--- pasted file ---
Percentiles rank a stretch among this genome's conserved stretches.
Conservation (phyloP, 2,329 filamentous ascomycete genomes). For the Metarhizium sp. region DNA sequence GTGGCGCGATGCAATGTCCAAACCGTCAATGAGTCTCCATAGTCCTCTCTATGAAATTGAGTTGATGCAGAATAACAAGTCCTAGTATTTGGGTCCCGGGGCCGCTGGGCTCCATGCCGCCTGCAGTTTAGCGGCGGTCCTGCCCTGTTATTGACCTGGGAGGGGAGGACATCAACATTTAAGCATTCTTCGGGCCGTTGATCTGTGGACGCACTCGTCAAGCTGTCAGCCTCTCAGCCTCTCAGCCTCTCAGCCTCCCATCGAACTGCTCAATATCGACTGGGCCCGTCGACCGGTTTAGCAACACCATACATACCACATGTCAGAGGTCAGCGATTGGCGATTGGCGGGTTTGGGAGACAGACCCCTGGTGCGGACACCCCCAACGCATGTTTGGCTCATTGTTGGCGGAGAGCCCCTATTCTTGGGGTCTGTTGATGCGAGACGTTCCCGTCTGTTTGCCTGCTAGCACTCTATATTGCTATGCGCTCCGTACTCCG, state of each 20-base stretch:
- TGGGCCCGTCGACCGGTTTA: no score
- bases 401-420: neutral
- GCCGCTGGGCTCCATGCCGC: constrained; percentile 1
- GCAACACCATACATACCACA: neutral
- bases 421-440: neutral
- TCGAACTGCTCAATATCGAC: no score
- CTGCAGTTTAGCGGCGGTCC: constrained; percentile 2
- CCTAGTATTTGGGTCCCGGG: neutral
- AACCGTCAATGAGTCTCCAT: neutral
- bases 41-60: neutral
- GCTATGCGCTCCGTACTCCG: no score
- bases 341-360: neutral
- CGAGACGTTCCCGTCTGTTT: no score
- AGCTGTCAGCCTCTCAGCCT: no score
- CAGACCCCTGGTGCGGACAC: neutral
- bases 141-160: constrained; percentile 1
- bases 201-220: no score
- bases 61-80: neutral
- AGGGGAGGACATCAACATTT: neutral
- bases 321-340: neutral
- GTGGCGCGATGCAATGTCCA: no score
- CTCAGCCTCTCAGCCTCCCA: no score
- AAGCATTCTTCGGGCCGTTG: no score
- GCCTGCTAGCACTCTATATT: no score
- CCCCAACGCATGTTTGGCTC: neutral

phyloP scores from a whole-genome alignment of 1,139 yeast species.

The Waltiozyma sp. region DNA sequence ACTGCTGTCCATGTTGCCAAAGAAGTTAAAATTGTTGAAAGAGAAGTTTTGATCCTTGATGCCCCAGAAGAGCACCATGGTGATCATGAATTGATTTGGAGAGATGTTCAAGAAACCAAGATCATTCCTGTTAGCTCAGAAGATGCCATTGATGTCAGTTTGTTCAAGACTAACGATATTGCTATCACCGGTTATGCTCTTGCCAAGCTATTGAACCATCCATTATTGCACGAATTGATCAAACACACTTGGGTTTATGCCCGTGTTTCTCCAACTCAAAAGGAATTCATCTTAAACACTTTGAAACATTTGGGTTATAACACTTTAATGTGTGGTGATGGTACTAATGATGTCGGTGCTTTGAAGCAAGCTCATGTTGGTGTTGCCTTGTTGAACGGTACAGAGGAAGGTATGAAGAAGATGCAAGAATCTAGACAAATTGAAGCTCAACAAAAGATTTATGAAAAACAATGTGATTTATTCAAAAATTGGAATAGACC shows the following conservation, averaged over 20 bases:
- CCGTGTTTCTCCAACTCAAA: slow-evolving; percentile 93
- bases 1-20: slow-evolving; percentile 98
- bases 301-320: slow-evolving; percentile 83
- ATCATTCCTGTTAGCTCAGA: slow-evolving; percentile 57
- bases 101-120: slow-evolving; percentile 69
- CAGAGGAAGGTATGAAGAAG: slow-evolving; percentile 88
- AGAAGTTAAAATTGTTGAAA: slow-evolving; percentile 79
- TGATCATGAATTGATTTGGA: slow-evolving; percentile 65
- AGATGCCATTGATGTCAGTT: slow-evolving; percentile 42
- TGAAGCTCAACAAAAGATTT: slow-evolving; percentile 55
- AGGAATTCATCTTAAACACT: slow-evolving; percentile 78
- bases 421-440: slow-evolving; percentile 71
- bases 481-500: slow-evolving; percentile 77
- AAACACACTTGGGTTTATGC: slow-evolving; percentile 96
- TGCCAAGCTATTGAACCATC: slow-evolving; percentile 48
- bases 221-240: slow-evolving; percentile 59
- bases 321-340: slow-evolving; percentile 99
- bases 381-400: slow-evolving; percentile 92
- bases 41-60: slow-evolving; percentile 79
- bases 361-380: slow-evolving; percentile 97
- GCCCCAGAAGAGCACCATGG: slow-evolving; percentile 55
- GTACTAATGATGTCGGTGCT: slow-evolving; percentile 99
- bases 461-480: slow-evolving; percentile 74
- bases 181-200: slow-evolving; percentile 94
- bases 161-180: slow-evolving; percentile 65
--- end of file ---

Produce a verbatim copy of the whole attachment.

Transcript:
Percentiles rank a stretch among this genome's conserved stretches.
Conservation (phyloP, 2,329 filamentous ascomycete genomes). For the Metarhizium sp. region DNA sequence GTGGCGCGATGCAATGTCCAAACCGTCAATGAGTCTCCATAGTCCTCTCTATGAAATTGAGTTGATGCAGAATAACAAGTCCTAGTATTTGGGTCCCGGGGCCGCTGGGCTCCATGCCGCCTGCAGTTTAGCGGCGGTCCTGCCCTGTTATTGACCTGGGAGGGGAGGACATCAACATTTAAGCATTCTTCGGGCCGTTGATCTGTGGACGCACTCGTCAAGCTGTCAGCCTCTCAGCCTCTCAGCCTCTCAGCCTCCCATCGAACTGCTCAATATCGACTGGGCCCGTCGACCGGTTTAGCAACACCATACATACCACATGTCAGAGGTCAGCGATTGGCGATTGGCGGGTTTGGGAGACAGACCCCTGGTGCGGACACCCCCAACGCATGTTTGGCTCATTGTTGGCGGAGAGCCCCTATTCTTGGGGTCTGTTGATGCGAGACGTTCCCGTCTGTTTGCCTGCTAGCACTCTATATTGCTATGCGCTCCGTACTCCG, state of each 20-base stretch:
- TGGGCCCGTCGACCGGTTTA: no score
- bases 401-420: neutral
- GCCGCTGGGCTCCATGCCGC: constrained; percentile 1
- GCAACACCATACATACCACA: neutral
- bases 421-440: neutral
- TCGAACTGCTCAATATCGAC: no score
- CTGCAGTTTAGCGGCGGTCC: constrained; percentile 2
- CCTAGTATTTGGGTCCCGGG: neutral
- AACCGTCAATGAGTCTCCAT: neutral
- bases 41-60: neutral
- GCTATGCGCTCCGTACTCCG: no score
- bases 341-360: neutral
- CGAGACGTTCCCGTCTGTTT: no score
- AGCTGTCAGCCTCTCAGCCT: no score
- CAGACCCCTGGTGCGGACAC: neutral
- bases 141-160: constrained; percentile 1
- bases 201-220: no score
- bases 61-80: neutral
- AGGGGAGGACATCAACATTT: neutral
- bases 321-340: neutral
- GTGGCGCGATGCAATGTCCA: no score
- CTCAGCCTCTCAGCCTCCCA: no score
- AAGCATTCTTCGGGCCGTTG: no score
- GCCTGCTAGCACTCTATATT: no score
- CCCCAACGCATGTTTGGCTC: neutral

phyloP scores from a whole-genome alignment of 1,139 yeast species.

The Waltiozyma sp. region DNA sequence ACTGCTGTCCATGTTGCCAAAGAAGTTAAAATTGTTGAAAGAGAAGTTTTGATCCTTGATGCCCCAGAAGAGCACCATGGTGATCATGAATTGATTTGGAGAGATGTTCAAGAAACCAAGATCATTCCTGTTAGCTCAGAAGATGCCATTGATGTCAGTTTGTTCAAGACTAACGATATTGCTATCACCGGTTATGCTCTTGCCAAGCTATTGAACCATCCATTATTGCACGAATTGATCAAACACACTTGGGTTTATGCCCGTGTTTCTCCAACTCAAAAGGAATTCATCTTAAACACTTTGAAACATTTGGGTTATAACACTTTAATGTGTGGTGATGGTACTAATGATGTCGGTGCTTTGAAGCAAGCTCATGTTGGTGTTGCCTTGTTGAACGGTACAGAGGAAGGTATGAAGAAGATGCAAGAATCTAGACAAATTGAAGCTCAACAAAAGATTTATGAAAAACAATGTGATTTATTCAAAAATTGGAATAGACC shows the following conservation, averaged over 20 bases:
- CCGTGTTTCTCCAACTCAAA: slow-evolving; percentile 93
- bases 1-20: slow-evolving; percentile 98
- bases 301-320: slow-evolving; percentile 83
- ATCATTCCTGTTAGCTCAGA: slow-evolving; percentile 57
- bases 101-120: slow-evolving; percentile 69
- CAGAGGAAGGTATGAAGAAG: slow-evolving; percentile 88
- AGAAGTTAAAATTGTTGAAA: slow-evolving; percentile 79
- TGATCATGAATTGATTTGGA: slow-evolving; percentile 65
- AGATGCCATTGATGTCAGTT: slow-evolving; percentile 42
- TGAAGCTCAACAAAAGATTT: slow-evolving; percentile 55
- AGGAATTCATCTTAAACACT: slow-evolving; percentile 78
- bases 421-440: slow-evolving; percentile 71
- bases 481-500: slow-evolving; percentile 77
- AAACACACTTGGGTTTATGC: slow-evolving; percentile 96
- TGCCAAGCTATTGAACCATC: slow-evolving; percentile 48
- bases 221-240: slow-evolving; percentile 59
- bases 321-340: slow-evolving; percentile 99
- bases 381-400: slow-evolving; percentile 92
- bases 41-60: slow-evolving; percentile 79
- bases 361-380: slow-evolving; percentile 97
- GCCCCAGAAGAGCACCATGG: slow-evolving; percentile 55
- GTACTAATGATGTCGGTGCT: slow-evolving; percentile 99
- bases 461-480: slow-evolving; percentile 74
- bases 181-200: slow-evolving; percentile 94
- bases 161-180: slow-evolving; percentile 65